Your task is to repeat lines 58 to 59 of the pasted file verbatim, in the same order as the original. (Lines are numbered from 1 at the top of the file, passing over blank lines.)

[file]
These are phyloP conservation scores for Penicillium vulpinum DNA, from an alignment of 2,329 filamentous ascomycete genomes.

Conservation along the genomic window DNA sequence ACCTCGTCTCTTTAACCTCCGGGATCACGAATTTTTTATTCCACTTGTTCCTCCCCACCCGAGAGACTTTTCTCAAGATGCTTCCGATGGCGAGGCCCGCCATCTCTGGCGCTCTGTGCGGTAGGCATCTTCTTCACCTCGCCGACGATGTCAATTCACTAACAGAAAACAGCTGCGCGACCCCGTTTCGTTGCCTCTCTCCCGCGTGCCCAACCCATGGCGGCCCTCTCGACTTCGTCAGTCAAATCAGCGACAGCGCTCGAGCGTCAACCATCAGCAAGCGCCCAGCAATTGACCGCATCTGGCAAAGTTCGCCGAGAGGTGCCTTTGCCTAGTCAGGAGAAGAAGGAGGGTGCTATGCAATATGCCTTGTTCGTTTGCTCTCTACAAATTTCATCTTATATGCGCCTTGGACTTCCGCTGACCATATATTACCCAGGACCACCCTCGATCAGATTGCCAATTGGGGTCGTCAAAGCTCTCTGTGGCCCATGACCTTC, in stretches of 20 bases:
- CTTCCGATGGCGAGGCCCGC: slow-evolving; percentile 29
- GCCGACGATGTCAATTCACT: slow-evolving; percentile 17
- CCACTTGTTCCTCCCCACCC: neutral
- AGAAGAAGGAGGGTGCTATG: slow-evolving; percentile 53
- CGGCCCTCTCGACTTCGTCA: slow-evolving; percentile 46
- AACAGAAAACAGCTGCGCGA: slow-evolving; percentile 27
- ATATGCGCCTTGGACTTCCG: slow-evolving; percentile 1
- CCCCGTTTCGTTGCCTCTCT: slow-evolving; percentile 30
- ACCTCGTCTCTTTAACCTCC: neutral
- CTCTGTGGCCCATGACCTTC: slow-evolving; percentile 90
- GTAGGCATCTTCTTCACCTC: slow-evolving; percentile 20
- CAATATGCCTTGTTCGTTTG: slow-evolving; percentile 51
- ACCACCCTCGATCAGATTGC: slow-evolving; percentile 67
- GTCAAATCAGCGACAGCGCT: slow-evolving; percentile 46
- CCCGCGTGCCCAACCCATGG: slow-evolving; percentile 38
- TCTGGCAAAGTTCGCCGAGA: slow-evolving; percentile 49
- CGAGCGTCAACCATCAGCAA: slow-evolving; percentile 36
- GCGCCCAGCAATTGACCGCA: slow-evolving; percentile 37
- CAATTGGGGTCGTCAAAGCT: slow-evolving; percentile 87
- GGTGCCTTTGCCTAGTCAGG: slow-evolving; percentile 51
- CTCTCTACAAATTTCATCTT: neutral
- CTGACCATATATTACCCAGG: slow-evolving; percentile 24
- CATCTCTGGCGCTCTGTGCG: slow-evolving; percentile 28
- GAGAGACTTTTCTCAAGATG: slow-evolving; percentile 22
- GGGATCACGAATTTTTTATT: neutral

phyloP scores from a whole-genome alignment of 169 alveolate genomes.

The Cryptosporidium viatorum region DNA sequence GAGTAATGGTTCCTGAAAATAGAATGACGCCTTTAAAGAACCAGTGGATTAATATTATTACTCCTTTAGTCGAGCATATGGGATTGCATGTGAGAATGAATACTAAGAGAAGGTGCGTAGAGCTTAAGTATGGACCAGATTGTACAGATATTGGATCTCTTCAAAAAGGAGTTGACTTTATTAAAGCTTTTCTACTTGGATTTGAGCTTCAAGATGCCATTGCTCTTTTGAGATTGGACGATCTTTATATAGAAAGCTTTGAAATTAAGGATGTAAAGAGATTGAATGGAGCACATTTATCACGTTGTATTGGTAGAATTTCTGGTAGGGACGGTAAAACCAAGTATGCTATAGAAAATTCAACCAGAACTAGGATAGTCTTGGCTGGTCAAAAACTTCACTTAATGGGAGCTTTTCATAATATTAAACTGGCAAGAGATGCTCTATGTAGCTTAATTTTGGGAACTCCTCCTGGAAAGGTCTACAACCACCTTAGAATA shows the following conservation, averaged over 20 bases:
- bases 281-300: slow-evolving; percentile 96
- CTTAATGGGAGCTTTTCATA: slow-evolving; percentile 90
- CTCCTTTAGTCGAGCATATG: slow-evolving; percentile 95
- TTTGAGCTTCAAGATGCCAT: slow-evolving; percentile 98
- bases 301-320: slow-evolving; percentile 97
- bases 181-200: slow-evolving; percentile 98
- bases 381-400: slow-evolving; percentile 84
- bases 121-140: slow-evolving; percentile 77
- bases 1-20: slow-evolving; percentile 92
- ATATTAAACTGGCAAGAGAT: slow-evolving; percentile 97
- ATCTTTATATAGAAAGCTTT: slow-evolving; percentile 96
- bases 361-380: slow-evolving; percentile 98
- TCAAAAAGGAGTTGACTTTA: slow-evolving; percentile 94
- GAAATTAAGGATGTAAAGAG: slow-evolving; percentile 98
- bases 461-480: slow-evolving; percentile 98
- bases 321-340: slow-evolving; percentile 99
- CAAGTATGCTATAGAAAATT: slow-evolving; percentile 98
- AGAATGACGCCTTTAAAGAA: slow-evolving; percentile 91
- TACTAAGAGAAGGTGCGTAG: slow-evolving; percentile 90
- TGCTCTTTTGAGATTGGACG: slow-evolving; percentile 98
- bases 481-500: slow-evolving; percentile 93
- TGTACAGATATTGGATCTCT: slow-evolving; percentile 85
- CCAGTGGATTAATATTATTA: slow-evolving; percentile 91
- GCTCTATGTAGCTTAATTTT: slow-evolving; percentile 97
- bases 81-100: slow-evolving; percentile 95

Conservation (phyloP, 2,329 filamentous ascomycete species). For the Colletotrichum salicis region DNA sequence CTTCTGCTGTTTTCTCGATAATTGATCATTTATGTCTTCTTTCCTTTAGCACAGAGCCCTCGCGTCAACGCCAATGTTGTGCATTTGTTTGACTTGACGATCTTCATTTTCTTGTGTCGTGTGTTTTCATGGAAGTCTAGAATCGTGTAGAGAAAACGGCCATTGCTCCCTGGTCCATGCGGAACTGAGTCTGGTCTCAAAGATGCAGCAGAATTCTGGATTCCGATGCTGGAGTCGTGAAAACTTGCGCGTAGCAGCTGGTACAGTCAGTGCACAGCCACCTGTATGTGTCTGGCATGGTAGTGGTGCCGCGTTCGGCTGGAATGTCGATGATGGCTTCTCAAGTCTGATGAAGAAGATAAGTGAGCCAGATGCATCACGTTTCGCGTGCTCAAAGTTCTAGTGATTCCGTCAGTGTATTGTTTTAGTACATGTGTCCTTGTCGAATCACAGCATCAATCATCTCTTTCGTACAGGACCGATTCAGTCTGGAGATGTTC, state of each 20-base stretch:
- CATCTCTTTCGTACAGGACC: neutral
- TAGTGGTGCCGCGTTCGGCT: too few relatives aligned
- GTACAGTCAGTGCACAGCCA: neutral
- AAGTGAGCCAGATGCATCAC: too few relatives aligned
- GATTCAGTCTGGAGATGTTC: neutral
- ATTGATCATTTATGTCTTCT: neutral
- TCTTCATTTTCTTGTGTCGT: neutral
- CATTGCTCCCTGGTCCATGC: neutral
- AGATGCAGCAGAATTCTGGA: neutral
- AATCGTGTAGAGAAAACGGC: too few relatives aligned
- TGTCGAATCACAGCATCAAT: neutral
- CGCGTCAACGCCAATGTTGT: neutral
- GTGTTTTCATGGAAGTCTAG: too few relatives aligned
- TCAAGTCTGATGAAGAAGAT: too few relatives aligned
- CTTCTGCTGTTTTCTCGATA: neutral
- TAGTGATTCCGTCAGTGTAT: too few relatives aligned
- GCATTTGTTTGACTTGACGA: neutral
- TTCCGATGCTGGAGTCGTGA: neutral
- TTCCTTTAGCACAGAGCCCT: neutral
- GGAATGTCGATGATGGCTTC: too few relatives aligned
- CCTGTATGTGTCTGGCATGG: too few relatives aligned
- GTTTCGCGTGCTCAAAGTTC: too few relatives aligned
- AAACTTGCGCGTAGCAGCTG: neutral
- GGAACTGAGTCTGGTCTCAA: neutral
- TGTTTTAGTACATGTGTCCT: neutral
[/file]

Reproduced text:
- GTACAGTCAGTGCACAGCCA: neutral
- AAGTGAGCCAGATGCATCAC: too few relatives aligned